# nLab quantum probability theory

Contents

### Context

#### Measure and probability theory

measure theory

probability theory

# Contents

## Idea

In probability theory, the concept of noncommutative probability space or quantum probability space is the generalization of that of probability space as the concept of “space” is generalized to non-commutative geometry.

The basic idea is to encode a would-be probability space dually in its algebra of functions $\mathcal{A}$, typically regarded as a star algebra, and encode the probability measure as a state on this star algebra

$\langle - \rangle \;\colon\; \mathcal{A} \longrightarrow \mathbb{C} \,.$

Hence this primarily axiomatizes the concept of expectation values $\langle A\rangle$ (Segal 65, Whittle 92) while leaving the nature of the underlying probability measure implicit (in contrast to the classical formalization of probability theory by Andrey Kolmogorov).

Often $\mathcal{A}$ is assumed/required to be a von Neumann algebra (e.g. Kuperberg 05, section 1.8). Often $\mathcal{A}$ is taken to be the full algebra of bounded operators on some Hilbert space (e.g. Attal, def. 7.1).

In quantum physics, $\mathcal{A}$ is an algebra of observables (or a local net thereof) and $\langle (-)\rangle$ is a particular quantum state, for instance a vacuum state.

The formulation of non-perturbative quantum field theory from the algebraic perspective of quantum probability is known as algebraic quantum field theory (AQFT).

The formulation of perturbative quantum field theory from the algebraic perspective of quantum probability is known as perturbative algebraic quantum field theory (pAQFT).

The sentiment that quantum physics is quantum probability theory is also referred to as the Bayesian interpretation of quantum mechanics (“QBism”).

## Properties

### As classical probability theory internal to a Bohr topos

The idea that

quantum probability is “just as” classical probability theory but generalized to non-commutative probability spaces, hence, for quantum physics, to quantized phase spaces

may be made precise and fully manifest by understanding quantum probability theory as being classical probability theory internal to the Bohr topos of the given quantum mechanical system.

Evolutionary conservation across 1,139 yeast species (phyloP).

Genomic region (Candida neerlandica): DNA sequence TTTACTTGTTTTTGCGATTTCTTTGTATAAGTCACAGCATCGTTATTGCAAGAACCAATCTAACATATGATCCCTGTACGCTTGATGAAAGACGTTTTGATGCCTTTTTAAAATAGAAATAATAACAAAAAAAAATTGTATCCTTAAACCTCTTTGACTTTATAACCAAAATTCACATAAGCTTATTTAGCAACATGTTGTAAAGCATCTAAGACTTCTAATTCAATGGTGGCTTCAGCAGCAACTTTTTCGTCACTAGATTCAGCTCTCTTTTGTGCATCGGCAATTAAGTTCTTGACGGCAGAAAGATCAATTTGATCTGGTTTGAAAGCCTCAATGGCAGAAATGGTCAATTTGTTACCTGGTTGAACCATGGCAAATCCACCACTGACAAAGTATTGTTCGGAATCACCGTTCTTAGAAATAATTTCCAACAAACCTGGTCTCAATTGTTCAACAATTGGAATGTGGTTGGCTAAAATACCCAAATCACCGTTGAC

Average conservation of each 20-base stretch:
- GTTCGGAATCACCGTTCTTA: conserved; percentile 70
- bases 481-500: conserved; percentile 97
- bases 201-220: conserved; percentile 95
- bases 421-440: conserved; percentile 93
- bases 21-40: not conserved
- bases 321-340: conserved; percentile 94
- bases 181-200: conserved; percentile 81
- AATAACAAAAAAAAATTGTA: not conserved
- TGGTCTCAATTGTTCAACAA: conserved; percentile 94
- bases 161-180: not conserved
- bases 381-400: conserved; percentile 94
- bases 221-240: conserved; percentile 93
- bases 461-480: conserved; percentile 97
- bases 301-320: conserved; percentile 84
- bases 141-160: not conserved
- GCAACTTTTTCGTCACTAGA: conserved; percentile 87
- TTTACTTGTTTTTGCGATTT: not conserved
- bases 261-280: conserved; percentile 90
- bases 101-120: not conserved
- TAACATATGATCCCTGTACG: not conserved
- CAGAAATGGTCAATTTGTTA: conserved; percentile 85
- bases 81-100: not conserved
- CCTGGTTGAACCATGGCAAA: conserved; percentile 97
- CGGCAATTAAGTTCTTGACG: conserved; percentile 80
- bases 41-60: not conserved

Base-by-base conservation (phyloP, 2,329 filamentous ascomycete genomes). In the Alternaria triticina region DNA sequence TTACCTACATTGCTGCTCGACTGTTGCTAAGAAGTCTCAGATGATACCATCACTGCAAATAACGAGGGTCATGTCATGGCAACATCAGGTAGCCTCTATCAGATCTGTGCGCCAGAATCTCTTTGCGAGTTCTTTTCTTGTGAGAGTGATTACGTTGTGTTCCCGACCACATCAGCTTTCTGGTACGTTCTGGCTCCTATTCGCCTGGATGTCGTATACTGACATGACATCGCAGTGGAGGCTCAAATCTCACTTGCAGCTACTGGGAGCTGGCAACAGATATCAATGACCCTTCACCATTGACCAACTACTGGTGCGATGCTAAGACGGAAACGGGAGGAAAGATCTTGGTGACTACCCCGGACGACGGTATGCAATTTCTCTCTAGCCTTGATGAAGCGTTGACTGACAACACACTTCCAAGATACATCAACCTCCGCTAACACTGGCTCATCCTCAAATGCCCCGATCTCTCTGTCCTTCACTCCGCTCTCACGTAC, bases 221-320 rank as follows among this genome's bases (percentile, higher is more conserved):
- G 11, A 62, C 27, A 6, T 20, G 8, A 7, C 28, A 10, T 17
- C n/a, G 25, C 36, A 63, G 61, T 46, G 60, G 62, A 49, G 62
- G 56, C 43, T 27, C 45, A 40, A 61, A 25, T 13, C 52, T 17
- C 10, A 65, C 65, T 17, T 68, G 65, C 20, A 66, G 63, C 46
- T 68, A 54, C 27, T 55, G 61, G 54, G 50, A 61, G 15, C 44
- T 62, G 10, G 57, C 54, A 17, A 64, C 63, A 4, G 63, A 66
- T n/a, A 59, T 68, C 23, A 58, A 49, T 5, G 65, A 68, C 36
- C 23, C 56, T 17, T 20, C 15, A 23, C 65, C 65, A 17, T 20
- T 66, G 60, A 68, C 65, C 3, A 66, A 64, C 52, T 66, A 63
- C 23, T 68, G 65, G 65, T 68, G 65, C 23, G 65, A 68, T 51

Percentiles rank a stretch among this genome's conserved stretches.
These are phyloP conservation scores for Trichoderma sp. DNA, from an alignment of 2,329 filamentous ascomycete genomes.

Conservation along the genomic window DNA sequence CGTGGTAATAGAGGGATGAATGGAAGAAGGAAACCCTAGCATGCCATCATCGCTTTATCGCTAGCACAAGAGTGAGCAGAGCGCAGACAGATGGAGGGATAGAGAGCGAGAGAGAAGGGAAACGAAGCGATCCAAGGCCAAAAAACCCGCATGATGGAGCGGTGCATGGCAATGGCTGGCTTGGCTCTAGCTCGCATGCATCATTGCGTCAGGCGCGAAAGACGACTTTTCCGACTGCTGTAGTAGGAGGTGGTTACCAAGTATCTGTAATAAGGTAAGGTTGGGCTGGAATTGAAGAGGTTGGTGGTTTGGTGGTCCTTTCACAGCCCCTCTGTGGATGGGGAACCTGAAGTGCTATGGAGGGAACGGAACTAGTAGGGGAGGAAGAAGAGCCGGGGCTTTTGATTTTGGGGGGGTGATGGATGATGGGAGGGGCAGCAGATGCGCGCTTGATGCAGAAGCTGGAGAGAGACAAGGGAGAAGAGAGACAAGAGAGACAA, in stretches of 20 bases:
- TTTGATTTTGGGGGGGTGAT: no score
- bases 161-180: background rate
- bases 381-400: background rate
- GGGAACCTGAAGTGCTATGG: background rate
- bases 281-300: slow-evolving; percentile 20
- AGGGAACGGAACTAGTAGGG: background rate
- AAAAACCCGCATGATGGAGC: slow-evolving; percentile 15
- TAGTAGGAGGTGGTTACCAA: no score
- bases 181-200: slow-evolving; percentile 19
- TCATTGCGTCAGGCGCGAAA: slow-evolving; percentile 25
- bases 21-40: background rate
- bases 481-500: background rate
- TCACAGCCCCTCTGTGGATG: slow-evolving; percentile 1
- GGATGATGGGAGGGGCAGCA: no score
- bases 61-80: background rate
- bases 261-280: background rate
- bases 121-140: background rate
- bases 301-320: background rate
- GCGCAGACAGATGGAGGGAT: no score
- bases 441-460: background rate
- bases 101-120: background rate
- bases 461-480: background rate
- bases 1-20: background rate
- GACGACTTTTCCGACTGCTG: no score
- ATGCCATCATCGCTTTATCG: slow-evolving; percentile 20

For details see at Bohr topos the section Kinematics in a Bohr topos.

For going deeper, see at order-theoretic structure in quantum mechanics.

### Conditional expectation and Wave function collapse

Quantum probability theory shows that “wave function collapse” is just part of the formula for conditional expectation values in quantum probability theory (e.g. Kuperberg 05, section 1.2, Yuan 12):

Let $(\mathcal{A},\langle -\rangle)$ be a quantum probability space, hence a complex star algebra $\mathcal{A}$ of quantum observables, and a state on a star-algebra $\langle -\rangle \;\colon\; \mathcal{A} \to \mathbb{C}$.

This means that for $A \in \mathcal{A}$ any observable, its expectation value in the given state is

$\mathbb{E}(A) \;\coloneqq\; \langle A \rangle \in \mathbb{C} \,.$

More generally, if $P \in \mathcal{A}$ is a real idempotent/projector

(1)$P^\ast = P \,, \phantom{AAA} P P = P$

thought of as an event, then for any observable $A \in \mathcal{A}$ the conditional expectation value of $A$, conditioned on the observation of $P$, is (e.g. Redei-Summers 06, section 7.3, see also Fröhlich-Schubnel 15, (5.49), Fröhlich 19 (45))

(2)$\mathbb{E}(A \vert P) \;\coloneqq\; \frac{ \left \langle P A P \right\rangle }{ \left\langle P \right\rangle } \,.$

Now assume a star-representation $\rho \;\colon\; \mathcal{A} \to End(\mathcal{H})$ of the algebra of observables by linear operators on a Hilbert space $\mathcal{H}$ is given, and that the state $\langle -\rangle$ is a pure state, hence given by an vector $\psi \in \mathcal{H}$ (“wave function”) via the Hilbert space inner product $\langle (-), (-)\rangle \;\colon\; \mathcal{H} \otimes \mathcal{H} \to \mathbb{C}$ as

\begin{aligned} \langle A \rangle & \coloneqq \left\langle\psi \vert A \vert \psi \right\rangle \\ & \coloneqq \left\langle\psi, A \psi \right\rangle \end{aligned} \,.

In this case the expression for the conditional expectation value (2) of an observable $A$ conditioned on an idempotent observable $P$ becomes (notationally suppressing the representation $\rho$)

\begin{aligned} \mathbb{E}(A\vert P) & = \frac{ \left\langle \psi \vert P A P\vert \psi \right\rangle }{ \left\langle \psi \vert P \vert \psi \right\rangle } \\ & = \frac{ \left\langle P \psi \vert A \vert P \psi \right\rangle }{ \left\langle P \psi \vert P \psi \right\rangle } \,, \end{aligned}

where in the last step we used (1).

This says that assuming that $P$ has been observed in the pure state $\vert \psi\rangle$, then the corresponding conditional expectation values are the same as actual expectation values but for the new pure state $\vert P \psi \rangle$.

This is the statement of “wave function collapse”:

$\vert \psi \rangle \mapsto P \vert \psi \rangle \,.$

The original wave function is $\psi \in \mathcal{H}$, and after observing $P$ it “collapses” to $P \psi \in \mathcal{H}$ (up to normalization).

The axiomatization of probability theory in terms of the concept of expectation values (instead of probability measures) is amplified in

Discussion of quantum probability theory:

Further discussion of quantum probability:

Discussion of density matrices and entropy in quantum probability, via the GNS construction: